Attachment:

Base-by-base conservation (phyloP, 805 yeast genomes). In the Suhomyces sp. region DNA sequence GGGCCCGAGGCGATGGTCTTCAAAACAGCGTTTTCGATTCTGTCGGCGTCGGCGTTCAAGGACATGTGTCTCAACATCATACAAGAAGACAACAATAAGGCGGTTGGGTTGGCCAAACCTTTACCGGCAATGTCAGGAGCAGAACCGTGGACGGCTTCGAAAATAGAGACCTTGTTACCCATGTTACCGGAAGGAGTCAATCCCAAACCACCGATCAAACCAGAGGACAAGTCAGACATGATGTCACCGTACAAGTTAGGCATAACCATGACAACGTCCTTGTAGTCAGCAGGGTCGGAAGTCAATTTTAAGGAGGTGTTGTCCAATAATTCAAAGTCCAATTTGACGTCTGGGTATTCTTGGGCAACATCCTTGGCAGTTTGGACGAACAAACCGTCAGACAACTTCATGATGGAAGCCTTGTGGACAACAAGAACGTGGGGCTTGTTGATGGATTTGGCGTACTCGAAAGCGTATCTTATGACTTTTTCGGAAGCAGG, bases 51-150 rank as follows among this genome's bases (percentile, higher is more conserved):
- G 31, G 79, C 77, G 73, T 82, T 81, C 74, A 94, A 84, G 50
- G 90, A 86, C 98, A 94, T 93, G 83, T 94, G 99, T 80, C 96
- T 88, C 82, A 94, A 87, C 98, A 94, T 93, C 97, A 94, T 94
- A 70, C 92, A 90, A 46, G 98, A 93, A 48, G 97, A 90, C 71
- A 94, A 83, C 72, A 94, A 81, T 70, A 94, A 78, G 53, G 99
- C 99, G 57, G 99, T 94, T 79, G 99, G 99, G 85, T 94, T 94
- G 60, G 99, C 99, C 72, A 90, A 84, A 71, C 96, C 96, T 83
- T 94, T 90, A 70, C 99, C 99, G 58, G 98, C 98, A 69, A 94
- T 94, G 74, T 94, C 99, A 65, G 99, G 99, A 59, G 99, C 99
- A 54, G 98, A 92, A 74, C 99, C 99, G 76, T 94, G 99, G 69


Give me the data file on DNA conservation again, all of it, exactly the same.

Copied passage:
Base-by-base conservation (phyloP, 805 yeast genomes). In the Suhomyces sp. region DNA sequence GGGCCCGAGGCGATGGTCTTCAAAACAGCGTTTTCGATTCTGTCGGCGTCGGCGTTCAAGGACATGTGTCTCAACATCATACAAGAAGACAACAATAAGGCGGTTGGGTTGGCCAAACCTTTACCGGCAATGTCAGGAGCAGAACCGTGGACGGCTTCGAAAATAGAGACCTTGTTACCCATGTTACCGGAAGGAGTCAATCCCAAACCACCGATCAAACCAGAGGACAAGTCAGACATGATGTCACCGTACAAGTTAGGCATAACCATGACAACGTCCTTGTAGTCAGCAGGGTCGGAAGTCAATTTTAAGGAGGTGTTGTCCAATAATTCAAAGTCCAATTTGACGTCTGGGTATTCTTGGGCAACATCCTTGGCAGTTTGGACGAACAAACCGTCAGACAACTTCATGATGGAAGCCTTGTGGACAACAAGAACGTGGGGCTTGTTGATGGATTTGGCGTACTCGAAAGCGTATCTTATGACTTTTTCGGAAGCAGG, bases 51-150 rank as follows among this genome's bases (percentile, higher is more conserved):
- G 31, G 79, C 77, G 73, T 82, T 81, C 74, A 94, A 84, G 50
- G 90, A 86, C 98, A 94, T 93, G 83, T 94, G 99, T 80, C 96
- T 88, C 82, A 94, A 87, C 98, A 94, T 93, C 97, A 94, T 94
- A 70, C 92, A 90, A 46, G 98, A 93, A 48, G 97, A 90, C 71
- A 94, A 83, C 72, A 94, A 81, T 70, A 94, A 78, G 53, G 99
- C 99, G 57, G 99, T 94, T 79, G 99, G 99, G 85, T 94, T 94
- G 60, G 99, C 99, C 72, A 90, A 84, A 71, C 96, C 96, T 83
- T 94, T 90, A 70, C 99, C 99, G 58, G 98, C 98, A 69, A 94
- T 94, G 74, T 94, C 99, A 65, G 99, G 99, A 59, G 99, C 99
- A 54, G 98, A 92, A 74, C 99, C 99, G 76, T 94, G 99, G 69